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December 26, 2012

Letters: “My dear Mr. Vonnoh”

by Ben Colman

Feature Photo (above): Envelope addressed to Robert Vonnoh, LHSA

 A 1914 letter written by President Woodrow Wilson from the White House to painter Robert Vonnoh documents one of several enduring relationships forged with Lyme colony artists during the years before his election to public office.

When Woodrow Wilson came to Old Lyme in the summer of 1909, he joined a vibrant community of artists boarding at Florence Griswold’s house. Wilson’s first wife, the painter Ellen Axson Wilson (1860-1914), had earlier come to Old Lyme with their daughters in the summer of 1905 to paint among the seasonal colony of artists who flocked to the town. Though he was already a prominent man when he joined his family that summer, then serving as president of Princeton University and shortly to commence his campaign for the Governorship of New Jersey, Woodrow Wilson enjoyed the convivial, casual environment in the Griswold house.

Letter-Wood-Wilson-to-Robert-Vonnoh

Woodrow Wilson, letter to Robert Vonnoh, November 1914. LHSA

This 1914 letter written on Presidential stationery to the painter Robert Vonnoh (1858-1933) in New York City concerns works made by Robert and his wife, the sculptor Bessie Potter Vonnoh (1872-1955), depicting members of the Wilson family. Sent just months after Ellen Wilson’s August 9, 1914, death due to complications from Bright’s disease, this letter does not express the warm, friendly tone that Woodrow used when writing during happier times to friends from Old Lyme.

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Bessie Potter Vonnoh (1872-1955). Jessie Wilson (Mrs. Francis B. Sayre), 1912-13. Bronze. Florence Griswold Museum.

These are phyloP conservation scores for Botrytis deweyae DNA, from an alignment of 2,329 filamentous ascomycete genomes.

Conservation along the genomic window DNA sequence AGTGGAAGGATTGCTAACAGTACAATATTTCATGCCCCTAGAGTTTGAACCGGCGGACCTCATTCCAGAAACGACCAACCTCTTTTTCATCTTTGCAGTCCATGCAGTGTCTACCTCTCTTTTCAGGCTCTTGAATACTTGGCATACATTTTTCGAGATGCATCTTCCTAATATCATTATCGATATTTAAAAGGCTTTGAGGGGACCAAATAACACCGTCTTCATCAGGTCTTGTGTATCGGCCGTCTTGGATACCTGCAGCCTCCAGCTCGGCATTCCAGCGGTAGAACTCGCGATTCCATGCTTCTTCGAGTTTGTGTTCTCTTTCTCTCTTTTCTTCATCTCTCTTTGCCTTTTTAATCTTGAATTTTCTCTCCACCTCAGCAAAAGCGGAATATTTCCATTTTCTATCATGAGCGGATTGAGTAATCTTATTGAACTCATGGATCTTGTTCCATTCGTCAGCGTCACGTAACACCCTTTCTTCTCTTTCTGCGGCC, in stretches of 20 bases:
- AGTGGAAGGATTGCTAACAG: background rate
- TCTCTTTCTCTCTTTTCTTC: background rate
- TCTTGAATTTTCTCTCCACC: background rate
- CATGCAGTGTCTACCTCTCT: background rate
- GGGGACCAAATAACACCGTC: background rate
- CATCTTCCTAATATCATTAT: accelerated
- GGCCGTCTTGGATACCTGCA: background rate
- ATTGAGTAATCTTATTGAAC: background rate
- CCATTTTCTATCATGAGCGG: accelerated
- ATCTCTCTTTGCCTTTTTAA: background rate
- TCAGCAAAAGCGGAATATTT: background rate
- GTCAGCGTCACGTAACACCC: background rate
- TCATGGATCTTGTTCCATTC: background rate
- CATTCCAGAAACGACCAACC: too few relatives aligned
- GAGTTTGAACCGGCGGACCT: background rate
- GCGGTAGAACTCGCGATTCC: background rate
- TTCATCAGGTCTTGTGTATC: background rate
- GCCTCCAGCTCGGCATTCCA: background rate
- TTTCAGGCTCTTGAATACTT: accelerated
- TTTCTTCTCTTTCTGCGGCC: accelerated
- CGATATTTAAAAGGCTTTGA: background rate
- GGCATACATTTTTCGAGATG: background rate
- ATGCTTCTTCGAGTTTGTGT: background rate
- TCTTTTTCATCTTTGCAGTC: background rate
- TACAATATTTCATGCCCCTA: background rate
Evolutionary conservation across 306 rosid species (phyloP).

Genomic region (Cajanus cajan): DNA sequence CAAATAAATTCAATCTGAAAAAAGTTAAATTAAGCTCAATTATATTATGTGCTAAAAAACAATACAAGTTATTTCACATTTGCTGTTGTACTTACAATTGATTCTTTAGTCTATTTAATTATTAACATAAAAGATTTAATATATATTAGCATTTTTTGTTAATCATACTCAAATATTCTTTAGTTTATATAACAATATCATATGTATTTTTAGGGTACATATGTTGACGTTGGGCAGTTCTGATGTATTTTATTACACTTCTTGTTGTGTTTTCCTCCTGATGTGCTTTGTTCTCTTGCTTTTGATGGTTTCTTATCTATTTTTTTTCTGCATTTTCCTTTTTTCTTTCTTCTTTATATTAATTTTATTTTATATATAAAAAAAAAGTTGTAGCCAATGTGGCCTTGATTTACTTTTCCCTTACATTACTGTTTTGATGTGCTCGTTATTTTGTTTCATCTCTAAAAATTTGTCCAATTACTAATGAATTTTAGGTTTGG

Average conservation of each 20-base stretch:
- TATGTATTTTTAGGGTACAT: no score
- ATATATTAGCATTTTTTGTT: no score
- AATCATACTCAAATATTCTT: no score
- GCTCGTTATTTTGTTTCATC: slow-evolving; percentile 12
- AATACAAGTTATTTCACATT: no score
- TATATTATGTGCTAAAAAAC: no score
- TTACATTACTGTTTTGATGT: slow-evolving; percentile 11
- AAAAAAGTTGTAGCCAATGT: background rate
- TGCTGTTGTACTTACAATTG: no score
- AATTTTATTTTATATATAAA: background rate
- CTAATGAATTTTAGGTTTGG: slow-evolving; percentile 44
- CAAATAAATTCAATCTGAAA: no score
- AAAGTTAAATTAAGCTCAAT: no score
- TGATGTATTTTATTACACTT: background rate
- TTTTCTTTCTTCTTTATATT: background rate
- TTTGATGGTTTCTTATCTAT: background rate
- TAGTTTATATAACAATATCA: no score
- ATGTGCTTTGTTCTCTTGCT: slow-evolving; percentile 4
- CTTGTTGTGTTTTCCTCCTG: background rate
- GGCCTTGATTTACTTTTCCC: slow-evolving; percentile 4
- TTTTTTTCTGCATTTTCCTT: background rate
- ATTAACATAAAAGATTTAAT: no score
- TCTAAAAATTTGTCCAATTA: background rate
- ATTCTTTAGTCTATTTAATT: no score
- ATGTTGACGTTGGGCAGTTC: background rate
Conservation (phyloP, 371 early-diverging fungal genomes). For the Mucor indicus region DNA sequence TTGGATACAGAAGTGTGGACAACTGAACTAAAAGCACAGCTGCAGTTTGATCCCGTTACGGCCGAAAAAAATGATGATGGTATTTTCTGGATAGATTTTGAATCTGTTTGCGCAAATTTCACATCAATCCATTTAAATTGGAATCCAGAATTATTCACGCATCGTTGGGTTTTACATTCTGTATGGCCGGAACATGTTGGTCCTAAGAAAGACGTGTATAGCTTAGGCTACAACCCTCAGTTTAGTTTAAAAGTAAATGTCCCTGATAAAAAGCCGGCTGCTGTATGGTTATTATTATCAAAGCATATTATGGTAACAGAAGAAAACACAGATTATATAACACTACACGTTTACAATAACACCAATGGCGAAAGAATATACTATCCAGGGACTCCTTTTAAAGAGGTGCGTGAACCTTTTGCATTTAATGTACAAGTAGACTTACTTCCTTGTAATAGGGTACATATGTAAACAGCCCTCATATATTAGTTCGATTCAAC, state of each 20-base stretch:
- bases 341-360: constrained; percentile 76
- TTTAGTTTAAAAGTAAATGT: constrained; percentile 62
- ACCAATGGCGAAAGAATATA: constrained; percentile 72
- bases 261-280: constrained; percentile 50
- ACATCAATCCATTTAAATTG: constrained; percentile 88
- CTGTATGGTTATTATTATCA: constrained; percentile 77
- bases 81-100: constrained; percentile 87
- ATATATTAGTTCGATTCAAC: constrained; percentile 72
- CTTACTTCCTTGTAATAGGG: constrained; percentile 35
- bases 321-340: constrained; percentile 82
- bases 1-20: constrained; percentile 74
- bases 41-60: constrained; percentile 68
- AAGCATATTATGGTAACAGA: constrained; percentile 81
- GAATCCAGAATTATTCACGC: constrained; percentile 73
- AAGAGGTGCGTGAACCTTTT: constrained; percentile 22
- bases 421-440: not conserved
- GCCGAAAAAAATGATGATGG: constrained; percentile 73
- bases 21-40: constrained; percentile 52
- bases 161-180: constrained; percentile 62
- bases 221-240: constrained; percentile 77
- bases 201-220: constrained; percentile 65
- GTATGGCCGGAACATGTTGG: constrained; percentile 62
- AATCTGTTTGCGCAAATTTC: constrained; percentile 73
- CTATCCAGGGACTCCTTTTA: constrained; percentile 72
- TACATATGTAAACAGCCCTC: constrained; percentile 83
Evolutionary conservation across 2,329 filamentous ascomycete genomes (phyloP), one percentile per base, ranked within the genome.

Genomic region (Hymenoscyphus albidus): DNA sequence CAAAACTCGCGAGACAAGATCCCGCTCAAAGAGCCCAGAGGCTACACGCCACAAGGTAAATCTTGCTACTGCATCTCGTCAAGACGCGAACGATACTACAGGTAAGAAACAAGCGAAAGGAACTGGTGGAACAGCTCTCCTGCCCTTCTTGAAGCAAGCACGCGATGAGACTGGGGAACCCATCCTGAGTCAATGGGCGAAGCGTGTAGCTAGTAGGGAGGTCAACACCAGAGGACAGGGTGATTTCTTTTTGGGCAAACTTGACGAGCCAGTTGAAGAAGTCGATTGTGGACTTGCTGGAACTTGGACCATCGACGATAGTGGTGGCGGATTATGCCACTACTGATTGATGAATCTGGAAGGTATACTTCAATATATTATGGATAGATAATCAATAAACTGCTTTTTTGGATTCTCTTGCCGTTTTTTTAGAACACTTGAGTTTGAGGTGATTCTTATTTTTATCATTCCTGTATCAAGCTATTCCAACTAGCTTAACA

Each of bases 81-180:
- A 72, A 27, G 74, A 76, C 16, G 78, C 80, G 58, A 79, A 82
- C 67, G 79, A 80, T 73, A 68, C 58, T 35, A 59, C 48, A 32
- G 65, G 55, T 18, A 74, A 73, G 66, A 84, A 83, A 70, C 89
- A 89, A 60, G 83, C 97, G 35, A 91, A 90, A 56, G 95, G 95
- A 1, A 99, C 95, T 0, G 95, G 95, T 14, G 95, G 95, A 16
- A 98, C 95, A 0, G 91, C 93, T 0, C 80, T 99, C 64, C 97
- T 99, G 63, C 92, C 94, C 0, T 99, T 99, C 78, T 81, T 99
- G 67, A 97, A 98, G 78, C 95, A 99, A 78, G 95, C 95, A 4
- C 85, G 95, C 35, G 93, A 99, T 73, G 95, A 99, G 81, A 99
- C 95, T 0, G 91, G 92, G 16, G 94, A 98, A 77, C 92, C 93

In the letter, President Wilson indicated that he and his daughters would allow their likenesses to be included in an upcoming exhibition. Robert Vonnoh’s painting referenced in the letter is a large family portrait of Ellen Axson Wilson and her daughters Margaret, Jessie, and Eleanor, painted in 1913 at Cornish, New Hampshire (now in the collection of the Woodrow Wilson House, a National Trust Historic Site in Washington, D.C.). Bessie Potter Vonnoh’s work is a small bronze depicting Jessie Wilson (Mrs. Francis B. Sayre), for which Jessie had modeled in Old Lyme (Florence Griswold Museum 1977.4.2). These works had been exhibited together during Ellen’s lifetime, most recently in December 1913 at the Montross Gallery in New York, and were slated for inclusion in an exhibition at the Art Institute of Chicago from December 1914 to January 1915.

Both works can be seen in a current exhibition at the Florence Griswold Museum, The Art of First Lady Ellen Axson Wilson: American Impressionist (through January 27, 2013).